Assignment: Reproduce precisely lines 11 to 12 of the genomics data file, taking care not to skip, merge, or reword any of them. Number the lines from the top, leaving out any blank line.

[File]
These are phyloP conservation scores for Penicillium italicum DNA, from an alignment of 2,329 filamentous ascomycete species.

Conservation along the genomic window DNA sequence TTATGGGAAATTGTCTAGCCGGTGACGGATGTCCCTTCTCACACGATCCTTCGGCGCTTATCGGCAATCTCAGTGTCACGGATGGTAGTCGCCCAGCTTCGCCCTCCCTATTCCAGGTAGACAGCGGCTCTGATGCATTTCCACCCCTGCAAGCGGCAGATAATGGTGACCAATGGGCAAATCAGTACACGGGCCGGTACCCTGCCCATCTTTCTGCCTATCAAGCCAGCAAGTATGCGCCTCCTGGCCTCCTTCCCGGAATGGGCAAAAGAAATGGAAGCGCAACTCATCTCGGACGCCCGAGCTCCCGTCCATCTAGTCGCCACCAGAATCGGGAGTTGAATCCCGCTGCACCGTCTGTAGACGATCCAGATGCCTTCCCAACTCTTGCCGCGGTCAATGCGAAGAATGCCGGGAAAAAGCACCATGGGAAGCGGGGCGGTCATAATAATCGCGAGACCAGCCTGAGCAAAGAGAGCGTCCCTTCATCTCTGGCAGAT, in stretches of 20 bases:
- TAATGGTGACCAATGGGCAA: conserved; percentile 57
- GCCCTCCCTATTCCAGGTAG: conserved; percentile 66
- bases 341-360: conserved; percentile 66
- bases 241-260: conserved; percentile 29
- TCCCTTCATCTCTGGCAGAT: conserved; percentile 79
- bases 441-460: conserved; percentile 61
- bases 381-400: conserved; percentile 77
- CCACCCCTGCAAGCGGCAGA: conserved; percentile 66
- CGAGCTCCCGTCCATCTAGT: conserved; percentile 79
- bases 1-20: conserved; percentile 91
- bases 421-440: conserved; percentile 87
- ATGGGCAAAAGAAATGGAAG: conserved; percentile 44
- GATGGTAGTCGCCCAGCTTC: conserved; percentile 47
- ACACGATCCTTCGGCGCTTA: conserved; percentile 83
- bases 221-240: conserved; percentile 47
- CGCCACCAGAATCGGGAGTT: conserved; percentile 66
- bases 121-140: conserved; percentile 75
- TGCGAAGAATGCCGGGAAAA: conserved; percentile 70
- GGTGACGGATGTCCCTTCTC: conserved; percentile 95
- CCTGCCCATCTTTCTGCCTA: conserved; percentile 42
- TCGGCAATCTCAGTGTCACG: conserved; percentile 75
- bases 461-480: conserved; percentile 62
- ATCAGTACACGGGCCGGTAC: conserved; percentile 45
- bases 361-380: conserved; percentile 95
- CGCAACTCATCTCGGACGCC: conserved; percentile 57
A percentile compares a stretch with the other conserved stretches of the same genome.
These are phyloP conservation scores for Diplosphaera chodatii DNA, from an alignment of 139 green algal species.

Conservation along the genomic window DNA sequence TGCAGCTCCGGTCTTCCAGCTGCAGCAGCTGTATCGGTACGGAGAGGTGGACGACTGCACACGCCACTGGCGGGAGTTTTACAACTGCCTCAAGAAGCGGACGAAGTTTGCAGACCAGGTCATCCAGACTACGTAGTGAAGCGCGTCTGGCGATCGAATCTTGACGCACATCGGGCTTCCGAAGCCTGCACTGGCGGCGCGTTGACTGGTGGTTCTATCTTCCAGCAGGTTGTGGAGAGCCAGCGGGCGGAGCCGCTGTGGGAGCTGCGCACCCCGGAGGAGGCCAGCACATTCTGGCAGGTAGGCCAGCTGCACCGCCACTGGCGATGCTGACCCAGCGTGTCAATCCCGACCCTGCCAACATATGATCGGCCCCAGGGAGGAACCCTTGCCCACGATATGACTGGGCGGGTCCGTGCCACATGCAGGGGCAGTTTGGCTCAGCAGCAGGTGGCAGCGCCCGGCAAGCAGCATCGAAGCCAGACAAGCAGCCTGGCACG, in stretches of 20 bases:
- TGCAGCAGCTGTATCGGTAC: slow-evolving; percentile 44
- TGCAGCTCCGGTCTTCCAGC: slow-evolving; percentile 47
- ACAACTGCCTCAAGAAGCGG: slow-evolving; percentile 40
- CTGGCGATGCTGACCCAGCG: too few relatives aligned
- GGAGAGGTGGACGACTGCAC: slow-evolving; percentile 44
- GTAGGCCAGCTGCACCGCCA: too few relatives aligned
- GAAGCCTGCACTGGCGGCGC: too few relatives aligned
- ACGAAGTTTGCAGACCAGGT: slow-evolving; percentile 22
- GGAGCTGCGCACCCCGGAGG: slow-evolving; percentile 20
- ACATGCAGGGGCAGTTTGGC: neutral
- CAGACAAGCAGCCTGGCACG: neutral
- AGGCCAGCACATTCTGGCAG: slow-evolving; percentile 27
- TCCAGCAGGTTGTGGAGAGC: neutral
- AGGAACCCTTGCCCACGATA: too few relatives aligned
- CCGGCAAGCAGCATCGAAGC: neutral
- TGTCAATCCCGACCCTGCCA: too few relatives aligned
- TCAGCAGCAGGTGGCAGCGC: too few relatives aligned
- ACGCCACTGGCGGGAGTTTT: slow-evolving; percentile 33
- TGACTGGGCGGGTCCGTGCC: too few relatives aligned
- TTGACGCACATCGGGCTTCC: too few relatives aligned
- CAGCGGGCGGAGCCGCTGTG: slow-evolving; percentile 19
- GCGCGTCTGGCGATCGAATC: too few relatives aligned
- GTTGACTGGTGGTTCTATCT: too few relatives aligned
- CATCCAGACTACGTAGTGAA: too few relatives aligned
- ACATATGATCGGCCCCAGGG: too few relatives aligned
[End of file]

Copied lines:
- CGAGCTCCCGTCCATCTAGT: conserved; percentile 79
- bases 1-20: conserved; percentile 91